Troubling financial predictions, surprising angel investing statistics, and advice on how not to become the next Lance Armstrong were among the topics presented at the McCombs Alumni Business Conference on Feb. 8.
The event featured talks from faculty members Lew Spellman, Laura Kilcrease, Michael Hasler, and Robert Prentice, as well as a keynote address from Exxon Mobil Chairman and CEO Rex Tillerson. Read on for highlights from each of the sessions, and visit the Alumni Business Conference website to see presentation slides.
An Ethics Reality Check
“The good news is, you’re not as unethical as you could be,” said Robert Prentice, chair of the Department of Business, Government and Society. “Every one of us has the opportunity to mug little old ladies and steal candy from a baby — congratulations on not doing that. But, the bad news is, you’re not as ethical as you think you are.
“We all lie a little bit when it suits us. We are all Lance Armstrong … sort of,” he said. “So the word of the day is humility. When you read about the latest scandal of the day, everyone thinks it couldn’t happen to them, but it could.”
Prentice pointed out that while most people want to think of themselves as good people, we all act unethically from time to time, usually in minor ways. “When we can fudge a little bit to help ourselves out, we frequently do it — not that we know we are doing it.”
Prentice reviewed several research studies that point to people’s tendency to bend the rules when faced with any number of situations, including when we are rushed, overly emotional, or when we feel like we have little self-control.
“In the end, nobody can monitor you as well as you can,” he says. “If you want to be a good person, realize that there are a lot of forces working against you. You have to be aware of these factors, you have to monitor the situation, and you have to police yourself.”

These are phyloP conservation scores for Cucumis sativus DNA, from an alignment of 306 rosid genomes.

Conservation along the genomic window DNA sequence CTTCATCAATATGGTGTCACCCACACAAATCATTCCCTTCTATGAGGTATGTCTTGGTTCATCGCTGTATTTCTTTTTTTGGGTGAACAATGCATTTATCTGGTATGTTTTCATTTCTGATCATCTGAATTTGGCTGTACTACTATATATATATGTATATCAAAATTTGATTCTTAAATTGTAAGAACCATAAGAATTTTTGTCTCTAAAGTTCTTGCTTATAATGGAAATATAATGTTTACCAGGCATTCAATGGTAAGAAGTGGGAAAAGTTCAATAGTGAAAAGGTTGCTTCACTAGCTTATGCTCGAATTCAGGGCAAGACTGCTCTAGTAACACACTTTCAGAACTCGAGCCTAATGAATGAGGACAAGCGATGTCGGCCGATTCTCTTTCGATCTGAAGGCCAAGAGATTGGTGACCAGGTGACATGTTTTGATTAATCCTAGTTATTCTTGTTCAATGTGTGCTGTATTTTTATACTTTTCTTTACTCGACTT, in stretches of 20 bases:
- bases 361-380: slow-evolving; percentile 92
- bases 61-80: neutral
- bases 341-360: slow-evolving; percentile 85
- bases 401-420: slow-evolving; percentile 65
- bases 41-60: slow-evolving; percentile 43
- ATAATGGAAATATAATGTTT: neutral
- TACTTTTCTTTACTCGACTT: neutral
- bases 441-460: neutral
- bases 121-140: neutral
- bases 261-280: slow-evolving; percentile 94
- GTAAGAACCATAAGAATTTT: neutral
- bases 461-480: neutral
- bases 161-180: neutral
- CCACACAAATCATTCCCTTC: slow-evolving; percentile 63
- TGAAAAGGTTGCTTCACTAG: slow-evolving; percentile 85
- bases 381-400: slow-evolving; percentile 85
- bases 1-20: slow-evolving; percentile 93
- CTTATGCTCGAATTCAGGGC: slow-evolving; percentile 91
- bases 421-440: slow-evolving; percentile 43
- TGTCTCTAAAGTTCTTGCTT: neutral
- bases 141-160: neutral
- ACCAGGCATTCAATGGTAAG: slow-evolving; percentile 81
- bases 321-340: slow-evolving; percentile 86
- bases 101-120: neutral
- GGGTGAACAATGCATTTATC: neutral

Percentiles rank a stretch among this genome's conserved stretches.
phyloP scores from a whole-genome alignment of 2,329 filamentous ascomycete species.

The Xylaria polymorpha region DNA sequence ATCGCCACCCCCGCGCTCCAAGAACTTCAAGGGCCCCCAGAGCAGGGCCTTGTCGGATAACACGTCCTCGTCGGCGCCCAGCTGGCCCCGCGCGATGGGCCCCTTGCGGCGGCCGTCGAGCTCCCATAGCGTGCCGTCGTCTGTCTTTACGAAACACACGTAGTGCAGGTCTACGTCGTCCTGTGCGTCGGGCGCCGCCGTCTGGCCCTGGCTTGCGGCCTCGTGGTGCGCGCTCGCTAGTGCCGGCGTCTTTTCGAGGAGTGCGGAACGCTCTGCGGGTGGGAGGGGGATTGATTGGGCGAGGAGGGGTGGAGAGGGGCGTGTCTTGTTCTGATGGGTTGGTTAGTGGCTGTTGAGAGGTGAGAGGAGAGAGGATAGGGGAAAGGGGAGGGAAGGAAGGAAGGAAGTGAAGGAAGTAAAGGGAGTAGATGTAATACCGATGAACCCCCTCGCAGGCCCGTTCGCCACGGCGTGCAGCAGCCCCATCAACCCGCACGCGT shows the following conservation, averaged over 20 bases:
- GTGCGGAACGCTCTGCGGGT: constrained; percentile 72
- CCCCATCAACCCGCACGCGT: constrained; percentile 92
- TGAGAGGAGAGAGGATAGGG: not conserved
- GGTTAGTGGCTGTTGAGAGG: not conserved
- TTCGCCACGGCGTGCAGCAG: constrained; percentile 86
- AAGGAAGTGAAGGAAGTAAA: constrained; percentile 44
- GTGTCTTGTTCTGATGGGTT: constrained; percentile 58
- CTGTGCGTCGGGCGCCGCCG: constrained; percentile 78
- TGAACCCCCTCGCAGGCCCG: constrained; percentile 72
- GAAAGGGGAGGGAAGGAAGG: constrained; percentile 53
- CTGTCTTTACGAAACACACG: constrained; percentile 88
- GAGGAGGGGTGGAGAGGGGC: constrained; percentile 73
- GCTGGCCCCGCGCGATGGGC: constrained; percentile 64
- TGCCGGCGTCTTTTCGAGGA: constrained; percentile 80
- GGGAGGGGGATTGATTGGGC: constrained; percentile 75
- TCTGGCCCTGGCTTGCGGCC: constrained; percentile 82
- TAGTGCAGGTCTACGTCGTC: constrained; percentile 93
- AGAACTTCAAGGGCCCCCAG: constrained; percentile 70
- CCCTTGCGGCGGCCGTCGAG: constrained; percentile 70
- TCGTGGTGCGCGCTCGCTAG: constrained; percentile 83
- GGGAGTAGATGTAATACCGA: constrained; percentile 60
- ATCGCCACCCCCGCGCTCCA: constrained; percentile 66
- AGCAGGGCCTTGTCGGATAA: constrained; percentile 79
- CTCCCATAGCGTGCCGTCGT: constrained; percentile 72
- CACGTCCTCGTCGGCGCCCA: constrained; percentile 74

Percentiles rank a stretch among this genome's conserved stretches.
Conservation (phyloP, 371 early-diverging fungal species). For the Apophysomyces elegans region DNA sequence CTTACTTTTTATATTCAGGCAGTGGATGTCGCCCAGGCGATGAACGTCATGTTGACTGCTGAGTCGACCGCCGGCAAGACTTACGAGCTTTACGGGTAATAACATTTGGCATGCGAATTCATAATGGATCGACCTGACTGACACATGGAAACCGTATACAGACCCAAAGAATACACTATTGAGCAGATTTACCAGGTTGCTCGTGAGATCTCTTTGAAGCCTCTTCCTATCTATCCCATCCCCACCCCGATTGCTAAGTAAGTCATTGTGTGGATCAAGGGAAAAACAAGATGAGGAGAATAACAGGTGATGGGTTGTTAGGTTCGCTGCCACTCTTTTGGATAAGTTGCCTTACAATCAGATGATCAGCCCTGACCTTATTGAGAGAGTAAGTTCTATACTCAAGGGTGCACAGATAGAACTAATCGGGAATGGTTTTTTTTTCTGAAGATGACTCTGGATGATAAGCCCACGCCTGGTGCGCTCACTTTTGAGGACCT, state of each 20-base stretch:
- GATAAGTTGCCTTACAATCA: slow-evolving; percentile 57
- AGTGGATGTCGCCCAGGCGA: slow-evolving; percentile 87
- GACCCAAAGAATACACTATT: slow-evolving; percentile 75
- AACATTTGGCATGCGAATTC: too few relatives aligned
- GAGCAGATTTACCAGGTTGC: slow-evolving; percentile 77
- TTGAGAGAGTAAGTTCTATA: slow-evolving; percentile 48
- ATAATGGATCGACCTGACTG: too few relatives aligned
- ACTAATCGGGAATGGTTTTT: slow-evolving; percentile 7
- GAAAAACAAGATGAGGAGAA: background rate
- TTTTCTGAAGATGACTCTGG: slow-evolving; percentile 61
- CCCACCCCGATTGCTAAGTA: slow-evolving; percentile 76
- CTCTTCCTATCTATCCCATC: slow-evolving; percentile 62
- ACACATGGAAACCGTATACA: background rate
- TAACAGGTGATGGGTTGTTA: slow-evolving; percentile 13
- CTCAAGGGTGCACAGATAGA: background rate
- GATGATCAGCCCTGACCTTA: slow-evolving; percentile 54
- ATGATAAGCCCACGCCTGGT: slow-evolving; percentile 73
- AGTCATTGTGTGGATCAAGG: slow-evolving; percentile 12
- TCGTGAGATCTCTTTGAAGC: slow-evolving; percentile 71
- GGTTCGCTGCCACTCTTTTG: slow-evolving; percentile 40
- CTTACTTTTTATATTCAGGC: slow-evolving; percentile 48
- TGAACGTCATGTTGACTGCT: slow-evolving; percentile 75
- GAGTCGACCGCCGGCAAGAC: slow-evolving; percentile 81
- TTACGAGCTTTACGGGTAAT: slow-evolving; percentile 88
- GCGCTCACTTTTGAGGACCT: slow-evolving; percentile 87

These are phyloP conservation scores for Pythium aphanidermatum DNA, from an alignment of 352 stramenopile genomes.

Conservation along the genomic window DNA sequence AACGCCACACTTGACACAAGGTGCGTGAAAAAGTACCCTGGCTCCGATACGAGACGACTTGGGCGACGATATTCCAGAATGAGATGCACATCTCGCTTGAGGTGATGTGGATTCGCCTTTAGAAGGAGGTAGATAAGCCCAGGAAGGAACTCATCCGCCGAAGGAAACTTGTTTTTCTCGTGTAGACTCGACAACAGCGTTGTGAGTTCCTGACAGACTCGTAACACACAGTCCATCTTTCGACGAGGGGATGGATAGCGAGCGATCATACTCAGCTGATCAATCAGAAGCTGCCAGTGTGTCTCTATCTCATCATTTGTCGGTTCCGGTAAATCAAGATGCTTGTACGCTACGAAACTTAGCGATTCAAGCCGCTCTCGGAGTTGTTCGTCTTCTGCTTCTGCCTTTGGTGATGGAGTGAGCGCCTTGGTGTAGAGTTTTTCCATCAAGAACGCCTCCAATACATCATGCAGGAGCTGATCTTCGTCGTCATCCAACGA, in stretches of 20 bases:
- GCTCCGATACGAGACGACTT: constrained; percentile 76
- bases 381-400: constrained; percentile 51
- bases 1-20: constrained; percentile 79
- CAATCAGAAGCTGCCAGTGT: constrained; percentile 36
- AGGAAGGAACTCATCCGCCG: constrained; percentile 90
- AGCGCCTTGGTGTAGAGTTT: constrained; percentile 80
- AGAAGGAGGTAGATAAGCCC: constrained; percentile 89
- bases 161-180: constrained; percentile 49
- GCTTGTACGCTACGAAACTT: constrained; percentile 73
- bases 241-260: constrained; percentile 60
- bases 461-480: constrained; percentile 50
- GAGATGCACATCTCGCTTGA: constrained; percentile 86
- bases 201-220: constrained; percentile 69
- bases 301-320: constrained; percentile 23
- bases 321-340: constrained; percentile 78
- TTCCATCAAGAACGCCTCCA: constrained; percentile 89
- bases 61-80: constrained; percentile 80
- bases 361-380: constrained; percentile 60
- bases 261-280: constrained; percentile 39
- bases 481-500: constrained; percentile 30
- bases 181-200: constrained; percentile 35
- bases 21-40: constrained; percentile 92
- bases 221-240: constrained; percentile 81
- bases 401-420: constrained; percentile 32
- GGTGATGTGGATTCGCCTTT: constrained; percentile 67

For more on the subject, visit the Ethics Unwrapped website, a new McCombs project featuring a free video series on business ethics.
As the U.S. Prints Money, Investors are Fleeing to Foreign Currencies
The Federal Reserve is printing more and more money to finance the national debt, which is devaluing the dollar. That was just the beginning of Professor of Finance Lew Spellman’s ominous talk about U.S. debt. He added that investors are looking to move their money abroad to countries that have stronger currencies, like Brazil. Meanwhile, for every dollar the Fed produces, more dollars go abroad and strengthen the central banks in other countries — and their economies are growing quickly and catching up to ours.
“We have a new development occurring where we’re not only increasing our money supply, but we’re also forcing it on other countries as well,” Spellman said. “A large supply of something means the price goes down. So if we’re going to have a great deal of money increase, it’s probably going to lead to devaluation.”
Spellman cautioned against current U.S. spending habits.
“We have the short-term benefits of being able to finance government spending without more taxes to cover debt service. We get this kind of sugar high that everything on the surface seems fine and dandy, but what’s really building up below all this is that the government becomes more insolvent every day.”
The Truth about Angel Investors
Big venture capital deals receive a lot of attention, but most of the new jobs created in the past five years in America were created by small businesses with less than five employees. Angel investors put up a total of about $20 billion a year, says McCombs entrepreneur-in-residence Laura Kilcrease.
Kilcrease also put a human face on the angel investor.
“Many of these are wealthy individuals who have retired and feel that they still have something to contribute,” she explained. “In some cases they were helped by someone early in their career and they want to pass the favor along to others.”